By Stephen Smoot
Last month, representatives of Pendleton County Schools’ service personnel requested that the county match what the state provides for teachers and other staff categorized as “professional” in terms of a retirement bonus and job attendance incentives.
In the Pendleton County Board of Education meeting last week, service personnel received one, with the other tabled for a final decision in November.
The meeting opened with Sonny O’Neil serving as acting president in the absence of J. D. Wilkins. In his opening invocation, he prayed, “Please keep all of the innocent people in Israel safe.”
After the prayer, the board recognized the success of the high school Future Farmers of America judging team.
J.P. Mowery shared as a statement of information, not an argument against adoption, that because the state did not support such programs, “anything for service personnel would be county funded.” O’Neil suggested that “it worked really well with teachers.” Nicole Hevener added, “I do think this would very much help us.”
With the recommendation of Charles Hedrick, superintendent of schools, the measure passed.
A second proposal, to also extend the attendance incentives offered by the state, did not come to a vote. Hedrick informed the board that “there’s some details we have to work out.”
Mowery then gave a report on financial and budget information. One item of note was a $2,000 “From Scratch” grant that funded trainings of cooks on how to make more food “from scratch” using the resources and equipment available in a school lunch setting.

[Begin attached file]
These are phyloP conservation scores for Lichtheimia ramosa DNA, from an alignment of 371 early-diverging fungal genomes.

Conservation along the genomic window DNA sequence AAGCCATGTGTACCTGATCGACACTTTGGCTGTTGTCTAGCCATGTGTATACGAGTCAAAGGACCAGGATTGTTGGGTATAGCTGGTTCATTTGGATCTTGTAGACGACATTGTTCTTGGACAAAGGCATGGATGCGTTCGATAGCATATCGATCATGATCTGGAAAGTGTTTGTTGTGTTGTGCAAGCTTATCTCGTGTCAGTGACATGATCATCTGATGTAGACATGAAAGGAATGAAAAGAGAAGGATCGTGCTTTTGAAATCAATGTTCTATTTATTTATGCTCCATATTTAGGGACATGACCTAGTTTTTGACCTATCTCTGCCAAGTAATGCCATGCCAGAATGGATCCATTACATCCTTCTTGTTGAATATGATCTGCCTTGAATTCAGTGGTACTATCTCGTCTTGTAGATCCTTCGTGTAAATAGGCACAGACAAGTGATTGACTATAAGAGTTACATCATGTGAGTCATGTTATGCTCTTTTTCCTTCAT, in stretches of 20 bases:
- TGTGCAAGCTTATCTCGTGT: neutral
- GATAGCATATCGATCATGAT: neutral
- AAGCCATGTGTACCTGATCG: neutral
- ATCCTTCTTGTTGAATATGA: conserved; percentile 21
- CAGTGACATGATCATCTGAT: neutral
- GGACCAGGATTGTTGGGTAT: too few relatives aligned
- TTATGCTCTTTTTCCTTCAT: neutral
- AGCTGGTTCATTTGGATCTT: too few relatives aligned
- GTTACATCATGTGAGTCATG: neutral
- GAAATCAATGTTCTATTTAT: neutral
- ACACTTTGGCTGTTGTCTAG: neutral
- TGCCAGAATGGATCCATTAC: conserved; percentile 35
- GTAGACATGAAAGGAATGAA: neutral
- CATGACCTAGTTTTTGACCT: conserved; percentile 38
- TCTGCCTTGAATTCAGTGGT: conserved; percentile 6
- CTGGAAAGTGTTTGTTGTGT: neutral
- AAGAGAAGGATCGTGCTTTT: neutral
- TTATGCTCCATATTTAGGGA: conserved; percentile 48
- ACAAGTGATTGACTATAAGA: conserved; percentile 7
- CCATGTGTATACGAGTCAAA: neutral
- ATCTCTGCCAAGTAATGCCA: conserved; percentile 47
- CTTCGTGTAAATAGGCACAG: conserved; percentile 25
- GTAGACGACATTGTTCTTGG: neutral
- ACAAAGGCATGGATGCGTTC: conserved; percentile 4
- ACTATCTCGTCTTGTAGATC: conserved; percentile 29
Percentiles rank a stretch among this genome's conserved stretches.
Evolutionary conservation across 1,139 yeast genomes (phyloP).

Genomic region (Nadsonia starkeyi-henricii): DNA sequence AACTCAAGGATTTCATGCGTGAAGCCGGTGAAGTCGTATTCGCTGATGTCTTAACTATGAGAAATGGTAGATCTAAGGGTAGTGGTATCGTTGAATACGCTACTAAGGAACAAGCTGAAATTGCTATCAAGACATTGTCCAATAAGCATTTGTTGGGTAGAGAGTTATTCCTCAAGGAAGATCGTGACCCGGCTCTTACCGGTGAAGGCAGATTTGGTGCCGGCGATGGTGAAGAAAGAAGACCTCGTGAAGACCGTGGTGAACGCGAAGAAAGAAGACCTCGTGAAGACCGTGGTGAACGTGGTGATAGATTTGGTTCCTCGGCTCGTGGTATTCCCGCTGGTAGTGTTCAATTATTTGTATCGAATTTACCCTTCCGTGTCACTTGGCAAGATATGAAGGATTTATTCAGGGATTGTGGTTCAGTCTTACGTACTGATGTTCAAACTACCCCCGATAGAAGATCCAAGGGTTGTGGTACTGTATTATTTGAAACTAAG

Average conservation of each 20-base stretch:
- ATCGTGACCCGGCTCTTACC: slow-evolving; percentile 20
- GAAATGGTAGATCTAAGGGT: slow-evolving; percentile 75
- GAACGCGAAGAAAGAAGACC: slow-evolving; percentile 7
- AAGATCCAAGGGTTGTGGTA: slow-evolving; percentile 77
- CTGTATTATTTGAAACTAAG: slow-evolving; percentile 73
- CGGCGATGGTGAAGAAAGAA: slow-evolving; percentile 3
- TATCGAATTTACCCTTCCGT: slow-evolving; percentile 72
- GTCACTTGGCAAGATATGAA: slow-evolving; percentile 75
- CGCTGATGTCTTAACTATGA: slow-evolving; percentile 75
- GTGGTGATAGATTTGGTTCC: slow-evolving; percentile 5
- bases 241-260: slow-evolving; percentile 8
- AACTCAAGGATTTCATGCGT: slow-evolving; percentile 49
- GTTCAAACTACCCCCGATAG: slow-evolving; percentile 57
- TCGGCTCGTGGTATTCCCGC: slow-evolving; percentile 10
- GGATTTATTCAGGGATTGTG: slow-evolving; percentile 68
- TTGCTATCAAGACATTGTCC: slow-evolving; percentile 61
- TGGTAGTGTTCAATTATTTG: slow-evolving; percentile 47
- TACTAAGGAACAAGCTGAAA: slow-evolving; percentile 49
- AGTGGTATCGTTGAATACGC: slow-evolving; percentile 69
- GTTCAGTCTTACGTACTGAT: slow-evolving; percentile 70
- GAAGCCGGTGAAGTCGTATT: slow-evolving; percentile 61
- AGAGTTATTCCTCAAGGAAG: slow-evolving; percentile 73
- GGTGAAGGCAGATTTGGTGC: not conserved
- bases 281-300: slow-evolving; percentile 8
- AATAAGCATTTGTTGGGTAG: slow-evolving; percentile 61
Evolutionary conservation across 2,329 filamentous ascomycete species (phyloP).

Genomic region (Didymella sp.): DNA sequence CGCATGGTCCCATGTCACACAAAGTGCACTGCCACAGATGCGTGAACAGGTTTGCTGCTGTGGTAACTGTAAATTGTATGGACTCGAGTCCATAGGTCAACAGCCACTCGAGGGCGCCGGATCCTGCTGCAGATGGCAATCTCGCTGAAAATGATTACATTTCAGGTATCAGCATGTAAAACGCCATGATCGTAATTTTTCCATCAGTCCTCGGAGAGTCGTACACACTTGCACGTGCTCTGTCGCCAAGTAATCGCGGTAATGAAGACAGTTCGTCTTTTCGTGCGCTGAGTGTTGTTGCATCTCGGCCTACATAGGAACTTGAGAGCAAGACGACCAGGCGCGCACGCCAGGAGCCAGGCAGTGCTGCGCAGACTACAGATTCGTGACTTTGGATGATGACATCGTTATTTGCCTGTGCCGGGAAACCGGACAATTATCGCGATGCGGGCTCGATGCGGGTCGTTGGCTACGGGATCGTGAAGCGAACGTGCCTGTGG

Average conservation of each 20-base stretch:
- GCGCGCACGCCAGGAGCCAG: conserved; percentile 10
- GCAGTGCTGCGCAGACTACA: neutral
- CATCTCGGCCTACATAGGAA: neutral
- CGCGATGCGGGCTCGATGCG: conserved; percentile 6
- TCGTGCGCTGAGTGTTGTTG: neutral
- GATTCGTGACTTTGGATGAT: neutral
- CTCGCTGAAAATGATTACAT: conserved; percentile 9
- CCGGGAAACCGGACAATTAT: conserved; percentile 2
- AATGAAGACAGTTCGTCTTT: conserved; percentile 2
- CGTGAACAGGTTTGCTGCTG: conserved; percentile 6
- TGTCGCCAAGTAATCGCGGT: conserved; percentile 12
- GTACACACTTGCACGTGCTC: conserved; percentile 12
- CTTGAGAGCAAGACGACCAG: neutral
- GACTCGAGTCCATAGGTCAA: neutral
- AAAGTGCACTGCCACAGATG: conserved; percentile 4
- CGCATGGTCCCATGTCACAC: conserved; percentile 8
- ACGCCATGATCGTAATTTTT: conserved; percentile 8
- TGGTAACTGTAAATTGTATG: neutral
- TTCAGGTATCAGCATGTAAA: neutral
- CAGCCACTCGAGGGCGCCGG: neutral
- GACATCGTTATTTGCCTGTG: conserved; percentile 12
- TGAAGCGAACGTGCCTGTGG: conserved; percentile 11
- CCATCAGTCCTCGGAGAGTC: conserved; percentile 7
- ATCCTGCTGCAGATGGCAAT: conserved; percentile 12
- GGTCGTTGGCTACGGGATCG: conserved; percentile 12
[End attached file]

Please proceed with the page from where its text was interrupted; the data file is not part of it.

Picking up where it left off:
He and Hevener will also take a trip to Washington, DC, to visit with Senators Joe Manchin and Shelley Moore Capito. They will provide information to help the senators inform the United States Senate on the value of the heavily forested counties and related funding that go to rural counties such as Pendleton and Pocahontas.
“I’m really proud of Pocahontas,” Mowery shared, adding that “they do a lot of the heavy lifting.” Pendleton County receives $100,000 and Pocahontas $400,000.
Hedrick said, “I really appreciate J.P. and Nicole going down there.”
The board then heard a report that internet expansion under the ECF fund in conjunction with the Pendleton County Library is “basically done.” Shentel had seen delays related to getting their money from the Federal Communications Commission, who had initially declined to fund the free hookup element of the plan. They finally relented and those hookups will continue until May 29, 2024.
Progress on the Sugar Grove/Lingo internet expansion had progressed more slowly, with completion not expected until August of next year.
Hedrick also expressed appreciation for Mowery’s help with those projects.